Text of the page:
Google has been granted an unusual patent that allows companies advertising on the Internet to provide free or discounted taxi rides to their businesses. The motivation behind the invention is to get potential customers to a “bricks and mortar” or high street business so that salespeople can close the deal. It will also give people the opportunity to see what they are buying in real-time.
The invention has been devised so that the cost of transportation will automatically be compared with potential profit that would come from the transaction if completed. Algorithms will be used to detect the best route and transport form from the location of the customer, using several real-time calculations. Obviously, the more money spent on any purchase, the more cost-effective the taxi idea would be.
The way it would work is that when a customer responds to an advertisement, either via computer, tablet or smart phone, the technology will work out the where and how to ensure the customer gets a free ride. Critics have likened the idea to any discount deal or coupon offer that persuades customers they are getting better value for their dollar. They say people will be more likely to “click” if they are getting that something extra.
The Google patent, filed in January 2011 and published about two weeks ago, is titled Transportation-aware physical advertising conversions. It states that automatic calculations would take a number of different types of transportation into account, not just taxis, although the concept extends to how Google would give people free taxi rides. The options might include cars – either owned or rented, shared vehicles, and trains. It would also take into account how much competing advertisers would be willing to pay for their customers to be taken to “alternate locations,” as well as other costs involved. The invention allows for customer to choose their transportation options if they wish.
According to the patent application, a “computer-implemented method” would be used to provide relevant advertisements. The computer would have numerous “target customer profiles,” and these would be associated with various requirements and a specific advertisement. Advertisements would also be associated with specific business locations and would have a “bid value.”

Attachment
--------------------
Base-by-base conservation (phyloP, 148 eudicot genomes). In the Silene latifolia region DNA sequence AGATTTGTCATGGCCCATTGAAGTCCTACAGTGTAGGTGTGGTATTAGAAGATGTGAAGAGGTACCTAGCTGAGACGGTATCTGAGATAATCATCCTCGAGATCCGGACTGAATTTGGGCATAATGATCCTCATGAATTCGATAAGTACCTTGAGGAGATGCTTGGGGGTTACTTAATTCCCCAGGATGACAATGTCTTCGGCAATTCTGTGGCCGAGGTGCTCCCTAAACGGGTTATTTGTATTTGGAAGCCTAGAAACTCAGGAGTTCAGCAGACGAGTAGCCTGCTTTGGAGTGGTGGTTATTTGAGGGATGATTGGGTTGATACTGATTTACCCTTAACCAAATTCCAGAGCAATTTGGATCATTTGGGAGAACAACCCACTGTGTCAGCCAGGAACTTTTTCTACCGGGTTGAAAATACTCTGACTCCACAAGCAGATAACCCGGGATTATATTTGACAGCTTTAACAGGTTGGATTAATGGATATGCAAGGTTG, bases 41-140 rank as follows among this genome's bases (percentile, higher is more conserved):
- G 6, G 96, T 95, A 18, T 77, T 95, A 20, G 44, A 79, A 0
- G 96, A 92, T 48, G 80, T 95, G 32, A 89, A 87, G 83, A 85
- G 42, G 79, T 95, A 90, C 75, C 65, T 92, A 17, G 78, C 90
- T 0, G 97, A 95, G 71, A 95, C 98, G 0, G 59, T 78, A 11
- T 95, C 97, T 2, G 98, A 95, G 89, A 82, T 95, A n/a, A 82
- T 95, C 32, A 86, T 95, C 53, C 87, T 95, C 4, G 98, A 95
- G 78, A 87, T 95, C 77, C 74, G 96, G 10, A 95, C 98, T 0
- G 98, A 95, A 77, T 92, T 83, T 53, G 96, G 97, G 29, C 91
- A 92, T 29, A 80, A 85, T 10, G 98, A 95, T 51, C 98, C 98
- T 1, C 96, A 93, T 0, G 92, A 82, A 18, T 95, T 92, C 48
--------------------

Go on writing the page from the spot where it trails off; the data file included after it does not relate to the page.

It has been said that Google will probably combine this new technology with location data that can be extracted via GPS tracking devices, wi-fi sources, and even using cellular phones. Commentators have also pointed out that five months ago Google invested $258 million in Uber, a car hire business that is based in San Francisco. This, they say, indicates the thinking at Google, even if the free taxi idea takes a while to be implemented.
Explaining the value of the invention, Google states that “bricks and mortar” businesses are sometimes forced to invest money in costly properties that are in areas where there is high traffic, rather than buying lower-cost properties. This is because, in reality, it can be extremely difficult to get potential customers to business locations to make a sale. Advertisers often offer “inducements” like the coupons and discounts already mentioned, to draw them to the place of business. But these can add a financial burden that the business has to carry.
Customers investing in “Internet-based commerce” look for conversions, or consumer transactions that end in a sale. Usually they specify what Google terms a “maximum bid for a conversion.” They are then charged according to the number of times customers go to the web site so that they can complete the transaction. A problem is that cost of transportation is not factored in for those customers that want to physically see and inspect goods and merchandise. This is a primary reason for Google wanting to patent a way that they will be able to give people free taxi rides to various business premises.
By Penny Swift